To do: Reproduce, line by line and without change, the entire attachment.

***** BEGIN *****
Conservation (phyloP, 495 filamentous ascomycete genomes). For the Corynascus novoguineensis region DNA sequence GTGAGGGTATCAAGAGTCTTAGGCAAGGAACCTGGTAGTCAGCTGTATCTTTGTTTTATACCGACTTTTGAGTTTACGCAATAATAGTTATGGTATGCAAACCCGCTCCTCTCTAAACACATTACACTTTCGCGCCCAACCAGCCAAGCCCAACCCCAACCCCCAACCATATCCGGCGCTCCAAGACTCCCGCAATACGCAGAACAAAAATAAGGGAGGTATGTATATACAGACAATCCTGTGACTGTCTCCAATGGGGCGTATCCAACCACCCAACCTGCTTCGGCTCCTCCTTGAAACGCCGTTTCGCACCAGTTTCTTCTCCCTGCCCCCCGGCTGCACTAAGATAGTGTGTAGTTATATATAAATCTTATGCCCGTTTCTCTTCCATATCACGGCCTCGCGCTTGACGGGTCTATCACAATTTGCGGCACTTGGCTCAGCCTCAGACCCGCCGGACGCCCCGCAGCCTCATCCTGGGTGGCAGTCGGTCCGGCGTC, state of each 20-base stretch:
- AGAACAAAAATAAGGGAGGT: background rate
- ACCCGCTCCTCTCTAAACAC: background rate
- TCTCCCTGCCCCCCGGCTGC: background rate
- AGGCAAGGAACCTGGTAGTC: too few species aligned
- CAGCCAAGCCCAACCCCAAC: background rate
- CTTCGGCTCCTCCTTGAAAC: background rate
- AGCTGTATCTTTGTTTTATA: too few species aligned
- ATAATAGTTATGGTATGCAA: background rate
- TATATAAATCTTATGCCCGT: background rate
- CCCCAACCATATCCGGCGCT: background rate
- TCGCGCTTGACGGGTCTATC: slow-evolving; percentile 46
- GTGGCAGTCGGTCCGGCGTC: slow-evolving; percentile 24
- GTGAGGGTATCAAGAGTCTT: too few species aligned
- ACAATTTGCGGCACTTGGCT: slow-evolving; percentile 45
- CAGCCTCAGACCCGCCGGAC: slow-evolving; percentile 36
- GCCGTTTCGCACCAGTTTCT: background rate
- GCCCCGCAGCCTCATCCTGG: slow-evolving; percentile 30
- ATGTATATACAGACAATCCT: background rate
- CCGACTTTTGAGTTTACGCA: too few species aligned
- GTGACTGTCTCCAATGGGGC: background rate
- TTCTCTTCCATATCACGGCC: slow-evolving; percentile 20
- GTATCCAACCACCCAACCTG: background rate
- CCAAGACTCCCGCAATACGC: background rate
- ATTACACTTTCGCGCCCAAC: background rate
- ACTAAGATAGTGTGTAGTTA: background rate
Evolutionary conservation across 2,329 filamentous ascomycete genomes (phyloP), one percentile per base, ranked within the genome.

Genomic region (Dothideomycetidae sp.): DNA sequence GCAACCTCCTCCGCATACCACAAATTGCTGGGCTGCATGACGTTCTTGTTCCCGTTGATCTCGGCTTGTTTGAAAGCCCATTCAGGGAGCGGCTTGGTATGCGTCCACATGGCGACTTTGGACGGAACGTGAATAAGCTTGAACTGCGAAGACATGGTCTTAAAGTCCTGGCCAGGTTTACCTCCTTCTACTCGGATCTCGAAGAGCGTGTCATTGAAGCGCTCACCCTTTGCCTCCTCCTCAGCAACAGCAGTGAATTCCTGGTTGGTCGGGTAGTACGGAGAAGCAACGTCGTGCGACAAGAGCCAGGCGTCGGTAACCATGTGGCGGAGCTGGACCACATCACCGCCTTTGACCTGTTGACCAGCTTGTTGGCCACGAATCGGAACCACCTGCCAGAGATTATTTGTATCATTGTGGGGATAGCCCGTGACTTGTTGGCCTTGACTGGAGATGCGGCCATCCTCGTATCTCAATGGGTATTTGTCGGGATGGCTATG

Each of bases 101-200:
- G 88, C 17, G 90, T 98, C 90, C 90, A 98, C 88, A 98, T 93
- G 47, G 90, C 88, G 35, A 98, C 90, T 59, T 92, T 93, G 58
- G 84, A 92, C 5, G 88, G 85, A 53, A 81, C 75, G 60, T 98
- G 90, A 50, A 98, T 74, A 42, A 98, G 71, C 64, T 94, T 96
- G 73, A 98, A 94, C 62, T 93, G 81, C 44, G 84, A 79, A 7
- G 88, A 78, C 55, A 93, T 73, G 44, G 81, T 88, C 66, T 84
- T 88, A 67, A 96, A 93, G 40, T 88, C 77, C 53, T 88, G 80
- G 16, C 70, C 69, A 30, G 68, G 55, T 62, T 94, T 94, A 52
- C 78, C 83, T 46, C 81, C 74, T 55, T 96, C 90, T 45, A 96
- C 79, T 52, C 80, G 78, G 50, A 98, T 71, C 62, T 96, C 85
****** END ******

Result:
Conservation (phyloP, 495 filamentous ascomycete genomes). For the Corynascus novoguineensis region DNA sequence GTGAGGGTATCAAGAGTCTTAGGCAAGGAACCTGGTAGTCAGCTGTATCTTTGTTTTATACCGACTTTTGAGTTTACGCAATAATAGTTATGGTATGCAAACCCGCTCCTCTCTAAACACATTACACTTTCGCGCCCAACCAGCCAAGCCCAACCCCAACCCCCAACCATATCCGGCGCTCCAAGACTCCCGCAATACGCAGAACAAAAATAAGGGAGGTATGTATATACAGACAATCCTGTGACTGTCTCCAATGGGGCGTATCCAACCACCCAACCTGCTTCGGCTCCTCCTTGAAACGCCGTTTCGCACCAGTTTCTTCTCCCTGCCCCCCGGCTGCACTAAGATAGTGTGTAGTTATATATAAATCTTATGCCCGTTTCTCTTCCATATCACGGCCTCGCGCTTGACGGGTCTATCACAATTTGCGGCACTTGGCTCAGCCTCAGACCCGCCGGACGCCCCGCAGCCTCATCCTGGGTGGCAGTCGGTCCGGCGTC, state of each 20-base stretch:
- AGAACAAAAATAAGGGAGGT: background rate
- ACCCGCTCCTCTCTAAACAC: background rate
- TCTCCCTGCCCCCCGGCTGC: background rate
- AGGCAAGGAACCTGGTAGTC: too few species aligned
- CAGCCAAGCCCAACCCCAAC: background rate
- CTTCGGCTCCTCCTTGAAAC: background rate
- AGCTGTATCTTTGTTTTATA: too few species aligned
- ATAATAGTTATGGTATGCAA: background rate
- TATATAAATCTTATGCCCGT: background rate
- CCCCAACCATATCCGGCGCT: background rate
- TCGCGCTTGACGGGTCTATC: slow-evolving; percentile 46
- GTGGCAGTCGGTCCGGCGTC: slow-evolving; percentile 24
- GTGAGGGTATCAAGAGTCTT: too few species aligned
- ACAATTTGCGGCACTTGGCT: slow-evolving; percentile 45
- CAGCCTCAGACCCGCCGGAC: slow-evolving; percentile 36
- GCCGTTTCGCACCAGTTTCT: background rate
- GCCCCGCAGCCTCATCCTGG: slow-evolving; percentile 30
- ATGTATATACAGACAATCCT: background rate
- CCGACTTTTGAGTTTACGCA: too few species aligned
- GTGACTGTCTCCAATGGGGC: background rate
- TTCTCTTCCATATCACGGCC: slow-evolving; percentile 20
- GTATCCAACCACCCAACCTG: background rate
- CCAAGACTCCCGCAATACGC: background rate
- ATTACACTTTCGCGCCCAAC: background rate
- ACTAAGATAGTGTGTAGTTA: background rate
Evolutionary conservation across 2,329 filamentous ascomycete genomes (phyloP), one percentile per base, ranked within the genome.

Genomic region (Dothideomycetidae sp.): DNA sequence GCAACCTCCTCCGCATACCACAAATTGCTGGGCTGCATGACGTTCTTGTTCCCGTTGATCTCGGCTTGTTTGAAAGCCCATTCAGGGAGCGGCTTGGTATGCGTCCACATGGCGACTTTGGACGGAACGTGAATAAGCTTGAACTGCGAAGACATGGTCTTAAAGTCCTGGCCAGGTTTACCTCCTTCTACTCGGATCTCGAAGAGCGTGTCATTGAAGCGCTCACCCTTTGCCTCCTCCTCAGCAACAGCAGTGAATTCCTGGTTGGTCGGGTAGTACGGAGAAGCAACGTCGTGCGACAAGAGCCAGGCGTCGGTAACCATGTGGCGGAGCTGGACCACATCACCGCCTTTGACCTGTTGACCAGCTTGTTGGCCACGAATCGGAACCACCTGCCAGAGATTATTTGTATCATTGTGGGGATAGCCCGTGACTTGTTGGCCTTGACTGGAGATGCGGCCATCCTCGTATCTCAATGGGTATTTGTCGGGATGGCTATG

Each of bases 101-200:
- G 88, C 17, G 90, T 98, C 90, C 90, A 98, C 88, A 98, T 93
- G 47, G 90, C 88, G 35, A 98, C 90, T 59, T 92, T 93, G 58
- G 84, A 92, C 5, G 88, G 85, A 53, A 81, C 75, G 60, T 98
- G 90, A 50, A 98, T 74, A 42, A 98, G 71, C 64, T 94, T 96
- G 73, A 98, A 94, C 62, T 93, G 81, C 44, G 84, A 79, A 7
- G 88, A 78, C 55, A 93, T 73, G 44, G 81, T 88, C 66, T 84
- T 88, A 67, A 96, A 93, G 40, T 88, C 77, C 53, T 88, G 80
- G 16, C 70, C 69, A 30, G 68, G 55, T 62, T 94, T 94, A 52
- C 78, C 83, T 46, C 81, C 74, T 55, T 96, C 90, T 45, A 96
- C 79, T 52, C 80, G 78, G 50, A 98, T 71, C 62, T 96, C 85